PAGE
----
Picasso loan to West Bank a study in complications

AP News
|
Posted: Apr 05, 2011 6:24 AM
Picasso loan to West Bank a study in complications

A Palestinian art academy is preparing to spruce itself up for a famous guest: a $7 million Pablo Picasso masterpiece that would be the first displayed in the West Bank. But simply arranging the painting's journey remains a far more difficult work in progress over complications such as finding reliable transport and clearing Israeli checkpoints.

The more than yearlong negotiations and planning _ drawing in the Israeli military, Palestinian curators and Dutch museum officials _ highlight the obstacles for even ordinary commerce or movement within the West Bank or through the few openings in the separation barrier with Israel.

"Of course, at the beginning, we saw these complications but didn't know to what extent this would reach," said Remco de Blaaij, the curator at the Van Abbemuseum in Eindhoven, the Netherlands, who is overseeing the proposed loan of Picasso's 1943 "Buste de Femme."

If the painting makes it to the International Academy of Art, Palestine, by the summer _ and that remains an open question _ it will become the most valuable and prestigious artwork ever shown in the West Bank.

The small art school in Ramallah put in the loan request in early 2010. Normally, such inter-museum exchanges are routine and take about six months to coordinate. But de Blaaij said the logistics are still being addressed for the 52-mile (88-kilometer) trip from Israel's international airport near Tel Aviv to Ramallah.

"The main concern is with getting into the West Bank and even more with getting out of there," de Blaaij said. "You never know what's going to happen at checkpoints."

Beyond that, Israelis aren't allowed to drive to certain parts of the West Bank because of safety concerns. Palestinians' freedom of movement is limited within the West Bank. Those seeking to enter Israel require a permit and often wait for hours in line at security checkpoints.

So curators are still hunting for a reliable transport company that can drive in both Israel and the West Bank. De Blaaij said they have found an insurer but didn't want to go into details.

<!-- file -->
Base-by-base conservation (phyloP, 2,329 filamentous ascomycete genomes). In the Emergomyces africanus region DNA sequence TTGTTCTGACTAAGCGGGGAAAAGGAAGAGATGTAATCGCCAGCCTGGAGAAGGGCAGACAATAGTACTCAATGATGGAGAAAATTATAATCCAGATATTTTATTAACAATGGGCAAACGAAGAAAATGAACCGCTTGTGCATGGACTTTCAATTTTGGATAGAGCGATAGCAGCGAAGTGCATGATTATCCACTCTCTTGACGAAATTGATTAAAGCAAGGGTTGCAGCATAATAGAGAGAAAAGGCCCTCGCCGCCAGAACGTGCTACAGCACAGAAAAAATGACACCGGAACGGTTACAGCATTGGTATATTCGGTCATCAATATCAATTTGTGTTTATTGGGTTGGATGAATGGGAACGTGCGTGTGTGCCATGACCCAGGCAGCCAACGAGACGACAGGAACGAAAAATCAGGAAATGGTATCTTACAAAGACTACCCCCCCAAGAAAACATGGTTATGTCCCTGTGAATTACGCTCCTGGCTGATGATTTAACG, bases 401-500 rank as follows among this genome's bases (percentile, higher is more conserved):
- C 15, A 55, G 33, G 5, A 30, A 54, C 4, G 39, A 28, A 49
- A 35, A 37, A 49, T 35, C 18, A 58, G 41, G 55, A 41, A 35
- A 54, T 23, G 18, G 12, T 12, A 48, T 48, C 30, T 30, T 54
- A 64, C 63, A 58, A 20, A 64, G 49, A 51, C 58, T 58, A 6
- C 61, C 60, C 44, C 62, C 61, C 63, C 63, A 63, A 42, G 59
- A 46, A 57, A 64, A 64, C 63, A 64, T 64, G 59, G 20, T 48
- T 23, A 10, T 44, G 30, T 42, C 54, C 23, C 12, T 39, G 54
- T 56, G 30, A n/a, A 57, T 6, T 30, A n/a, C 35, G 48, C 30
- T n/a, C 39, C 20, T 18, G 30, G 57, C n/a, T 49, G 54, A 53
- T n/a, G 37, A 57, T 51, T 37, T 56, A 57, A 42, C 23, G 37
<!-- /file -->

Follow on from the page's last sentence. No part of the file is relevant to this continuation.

The 39-by-31 inch (100-by-80 centimeter) oil-on-canvas work _ a cubist deconstruction of a woman's face, dominated by gray hues _ is the Dutch museum's most valuable piece of art and has traveled before to Sao Paolo, Brazil. For the Palestinian academy, however, it's more than just a chance to host a renowned painting.

The Academy hopes the loan will encourage other institutions to send artworks to the West Bank. Tina Sherwell, the director of the Ramallah art school, said it will give Palestinians a chance to view world-class pieces without facing the daunting journey to Israel's museums that are filled with famous works by artists including Vincent van Gogh, Paul Cezanne and Rene Magritte.

"The arrival of the painting is a historic event for us," Sherwell said. "It is important to be able to put on for public view a historic work of art, for the first time."

The 5-year-old art academy plans to begin work this month for temperature and humidity controls needed to protect the Picasso. When the "Buste de Femme" was sent to Brazil, it was accidentally left in the sun and damaged, said de Blaaij.

Elizabeth Merritt of the Washington, D.C.-based American Association of Museums said lending paintings to institutions in conflict zones requires the lender to perform a different kind of risk assessment, weighing whether displaying the painting is worth any harm it may face.

For years, the West Bank was the scene of violence between Palestinian militants and the Israeli military. Today, the territory _ governed from Ramallah by the Western-backed Palestinian Authority but under Israeli security control _ is largely quiet, but attacks occur on occasion.

The other Palestinian area, the Gaza Strip, is held by the anti-Israeli faction Hamas.

For the Van Abbemuseum, the reward of giving Palestinians a rare glimpse at a masterpiece outweighs the many challenges.

"We see it as spreading knowledge," de Blaaij said. "It would be lovely if we could do it and make it not only an idea."